Eleanor Fortescue-Brickdale’s illustrated Tennyson

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Drawings from an edition of Alfred Tennyson’s Poems illustrated by British artist Eleanor Fortescue-Brickdale (1872–1945) which was published by George Bell & Sons in 1905. The book was part of a series of illustrated poetry collections that included several books featured here in previous posts: Poems by John Keats and Poems by Percy Bysshe Shelley both illustrated by Robert Anning Bell, and The Poems of Edgar Allan Poe illustrated by William Heath Robinson. There was also an edition of Browning illustrated by Byam Shaw at whose art school Ms Fortescue-Brickdale was employed as a teacher. Her Tennyson drawings aren’t entirely to my taste, I’ve omitted the full-page works which are rather static pre-Raphaelite-derived things. Far better are these vignettes whose heavy outlines and sinuous curves resemble both Heath Robinson’s early illustrations and Pamela Coleman Smith‘s famous Tarot card designs. As usual the Internet Archive has the whole book and (should anyone require more Tennyson) Ms Fortescue-Brickdale’s take on that Victorian staple Idylls of the King.

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Vintage eye candy

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Tommies Bathing by John Singer Sargent (1918).

More discoveries from recent image trawls. There’s been plenty of speculation about the sexuality of John Singer Sargent—see here, for example—and this watercolour depiction of relaxing British soldiers would seem to be another of his works which confirms an enchantment with the male form. Lust aside, it’s a remarkable and typically assured sketch in a difficult medium.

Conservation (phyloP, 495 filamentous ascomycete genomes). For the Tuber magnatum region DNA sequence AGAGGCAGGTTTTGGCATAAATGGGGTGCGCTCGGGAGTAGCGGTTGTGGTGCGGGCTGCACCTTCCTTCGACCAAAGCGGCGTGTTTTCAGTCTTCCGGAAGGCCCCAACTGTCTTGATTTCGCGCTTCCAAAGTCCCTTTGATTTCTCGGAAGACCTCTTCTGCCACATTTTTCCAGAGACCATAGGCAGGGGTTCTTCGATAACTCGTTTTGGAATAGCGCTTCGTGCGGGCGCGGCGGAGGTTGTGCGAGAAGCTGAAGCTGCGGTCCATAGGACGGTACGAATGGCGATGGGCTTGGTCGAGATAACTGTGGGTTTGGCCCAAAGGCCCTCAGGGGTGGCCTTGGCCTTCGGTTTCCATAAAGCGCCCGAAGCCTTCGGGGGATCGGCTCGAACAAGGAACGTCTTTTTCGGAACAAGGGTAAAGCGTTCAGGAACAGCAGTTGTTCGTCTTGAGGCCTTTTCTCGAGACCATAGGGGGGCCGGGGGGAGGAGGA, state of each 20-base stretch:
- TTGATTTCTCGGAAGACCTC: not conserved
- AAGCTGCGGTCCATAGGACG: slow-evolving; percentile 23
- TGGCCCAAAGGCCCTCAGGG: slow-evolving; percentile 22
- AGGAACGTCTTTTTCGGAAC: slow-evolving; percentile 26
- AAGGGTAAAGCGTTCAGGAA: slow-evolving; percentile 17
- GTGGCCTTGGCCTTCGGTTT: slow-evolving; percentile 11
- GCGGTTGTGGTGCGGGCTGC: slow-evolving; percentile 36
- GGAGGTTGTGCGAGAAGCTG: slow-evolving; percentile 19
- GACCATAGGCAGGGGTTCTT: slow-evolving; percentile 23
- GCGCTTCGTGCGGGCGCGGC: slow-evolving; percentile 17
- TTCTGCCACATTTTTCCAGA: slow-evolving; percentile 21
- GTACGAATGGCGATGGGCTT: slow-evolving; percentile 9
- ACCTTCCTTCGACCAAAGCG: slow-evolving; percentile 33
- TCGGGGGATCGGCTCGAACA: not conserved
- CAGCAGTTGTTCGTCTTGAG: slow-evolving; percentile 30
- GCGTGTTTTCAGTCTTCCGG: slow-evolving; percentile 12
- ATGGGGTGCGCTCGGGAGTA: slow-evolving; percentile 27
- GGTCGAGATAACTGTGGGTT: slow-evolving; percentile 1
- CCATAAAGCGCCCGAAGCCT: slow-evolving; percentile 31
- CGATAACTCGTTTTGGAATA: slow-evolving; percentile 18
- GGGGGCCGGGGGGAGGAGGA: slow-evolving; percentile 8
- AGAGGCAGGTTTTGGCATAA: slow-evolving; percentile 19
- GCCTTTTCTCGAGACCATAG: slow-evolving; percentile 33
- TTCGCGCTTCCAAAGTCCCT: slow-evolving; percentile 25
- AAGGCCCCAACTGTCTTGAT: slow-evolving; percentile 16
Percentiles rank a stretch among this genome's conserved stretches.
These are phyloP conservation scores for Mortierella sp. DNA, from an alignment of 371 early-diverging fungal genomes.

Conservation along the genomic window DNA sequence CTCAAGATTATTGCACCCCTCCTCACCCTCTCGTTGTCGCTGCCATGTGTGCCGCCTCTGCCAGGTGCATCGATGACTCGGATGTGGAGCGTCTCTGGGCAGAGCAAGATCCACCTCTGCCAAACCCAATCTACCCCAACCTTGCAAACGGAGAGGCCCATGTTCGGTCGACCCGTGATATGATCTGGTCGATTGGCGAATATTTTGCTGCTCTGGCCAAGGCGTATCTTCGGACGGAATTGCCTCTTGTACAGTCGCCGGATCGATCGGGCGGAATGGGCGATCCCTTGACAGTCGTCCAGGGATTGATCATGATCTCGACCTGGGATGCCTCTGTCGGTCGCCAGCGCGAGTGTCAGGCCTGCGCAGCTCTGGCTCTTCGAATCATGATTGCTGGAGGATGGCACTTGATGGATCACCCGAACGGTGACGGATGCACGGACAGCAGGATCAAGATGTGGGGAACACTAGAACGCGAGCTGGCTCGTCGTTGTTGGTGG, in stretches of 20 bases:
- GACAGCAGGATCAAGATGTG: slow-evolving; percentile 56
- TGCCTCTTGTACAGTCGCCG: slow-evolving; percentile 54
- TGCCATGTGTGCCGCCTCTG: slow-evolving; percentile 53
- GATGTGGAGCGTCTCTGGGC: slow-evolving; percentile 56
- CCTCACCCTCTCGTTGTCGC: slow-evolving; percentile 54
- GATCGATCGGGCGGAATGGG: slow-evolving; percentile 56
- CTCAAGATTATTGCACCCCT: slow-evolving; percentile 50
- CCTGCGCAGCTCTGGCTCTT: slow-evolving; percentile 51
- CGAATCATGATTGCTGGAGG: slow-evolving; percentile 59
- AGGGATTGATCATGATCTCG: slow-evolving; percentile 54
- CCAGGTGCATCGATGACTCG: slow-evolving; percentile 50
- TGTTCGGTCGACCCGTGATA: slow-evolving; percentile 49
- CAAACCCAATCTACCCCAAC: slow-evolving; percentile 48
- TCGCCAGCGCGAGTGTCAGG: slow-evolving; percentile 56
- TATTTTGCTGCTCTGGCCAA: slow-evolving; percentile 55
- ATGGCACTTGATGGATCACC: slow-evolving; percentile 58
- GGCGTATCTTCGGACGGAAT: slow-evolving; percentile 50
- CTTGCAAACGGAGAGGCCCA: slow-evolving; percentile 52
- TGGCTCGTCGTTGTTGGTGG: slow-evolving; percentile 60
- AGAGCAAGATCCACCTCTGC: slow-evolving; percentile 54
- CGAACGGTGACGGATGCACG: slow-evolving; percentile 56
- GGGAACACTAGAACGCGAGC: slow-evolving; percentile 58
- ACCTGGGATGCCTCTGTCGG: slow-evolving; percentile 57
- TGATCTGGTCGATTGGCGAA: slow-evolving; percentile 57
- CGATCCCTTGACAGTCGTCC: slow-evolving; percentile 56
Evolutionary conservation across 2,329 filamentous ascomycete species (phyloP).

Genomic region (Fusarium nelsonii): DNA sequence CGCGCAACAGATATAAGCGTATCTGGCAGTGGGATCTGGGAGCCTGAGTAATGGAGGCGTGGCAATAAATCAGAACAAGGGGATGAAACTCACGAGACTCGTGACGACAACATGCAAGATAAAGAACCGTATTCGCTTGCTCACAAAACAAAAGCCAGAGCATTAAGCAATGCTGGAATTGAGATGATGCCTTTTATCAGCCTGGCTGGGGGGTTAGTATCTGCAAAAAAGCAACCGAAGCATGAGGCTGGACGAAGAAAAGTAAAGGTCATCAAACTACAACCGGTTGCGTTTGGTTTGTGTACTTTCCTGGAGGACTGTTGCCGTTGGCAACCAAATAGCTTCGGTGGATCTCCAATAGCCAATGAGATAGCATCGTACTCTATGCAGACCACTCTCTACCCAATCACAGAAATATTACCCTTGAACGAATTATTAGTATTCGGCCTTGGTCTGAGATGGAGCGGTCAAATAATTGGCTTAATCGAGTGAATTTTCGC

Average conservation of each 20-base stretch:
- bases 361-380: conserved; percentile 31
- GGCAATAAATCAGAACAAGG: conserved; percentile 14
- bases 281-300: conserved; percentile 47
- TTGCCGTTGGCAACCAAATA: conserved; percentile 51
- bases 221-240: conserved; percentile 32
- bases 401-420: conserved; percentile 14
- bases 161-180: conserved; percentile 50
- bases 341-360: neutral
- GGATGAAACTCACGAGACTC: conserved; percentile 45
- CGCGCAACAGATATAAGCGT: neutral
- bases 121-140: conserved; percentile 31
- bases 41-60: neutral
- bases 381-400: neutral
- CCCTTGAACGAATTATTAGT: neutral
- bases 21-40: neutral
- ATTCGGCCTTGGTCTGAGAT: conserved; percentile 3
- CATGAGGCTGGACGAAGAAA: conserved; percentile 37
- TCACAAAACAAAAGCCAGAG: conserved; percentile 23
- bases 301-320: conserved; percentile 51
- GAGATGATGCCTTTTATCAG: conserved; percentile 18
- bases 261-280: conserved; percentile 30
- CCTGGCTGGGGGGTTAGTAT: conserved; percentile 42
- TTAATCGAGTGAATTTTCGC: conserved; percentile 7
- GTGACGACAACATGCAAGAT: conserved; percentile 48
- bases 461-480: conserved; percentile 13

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Hermes by Will H. Low (1885).

Will Low’s Greek god is from an illustrated edition of Keats’ Lamia, a PDF of which can be found at the Internet Archive although the compression setting is so severe that the drawings are pretty much ruined throughout. This is how Microsoft and Google are safeguarding the world’s artistic heritage… The copy above comes via another Flickr set.

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Also at Archive.org, and far better quality, is another book illustrated by Will Low, In Arcady by Hamilton Wright Mabie, a rather insipid parable in a faux-Classical manner which gave the artist an opportunity to fill the pages with piping fauns and naked youths. It wouldn’t be fair to paint Low as another closet Uranian like Sargent solely on account of this handful of drawings; for now he can remain a further victim of our salacious modern sensibilities.

Elsewhere on { feuilleton }
The illustrators archive

Robert Anning Bell’s Tempest

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British artist and designer Robert Anning Bell (1863–1933) illustrates Shakespeare in this 1901 edition at the Internet Archive and the work seemed to give him an excuse to embellish many of the pages with writhing mer-folk. His adaptation isn’t as striking as William Heath Robinson’s Midsummer Night’s Dream from 1914 but then few books are. In style Bell is closer to his contemporary Charles Ricketts with very open line work and no heavy black areas. Ricketts produced his own version of Ariel’s Song to Ferdinand for The Magazine of Art in 1895 but doesn’t seem to have illustrated much more of The Tempest as far as I’m aware, although his Vale Press did issue an edition of Shakespeare’s complete works. It hadn’t occurred to me before how few illustrated editions there are of The Tempest; this seems surprising given the fantastic nature of the story. It might be that illustrated plays have never sold so well despite there having been a number of illustrated Midsummer Night’s Dreams. I’d love to have seen Harry Clarke tackling Ariel and Caliban.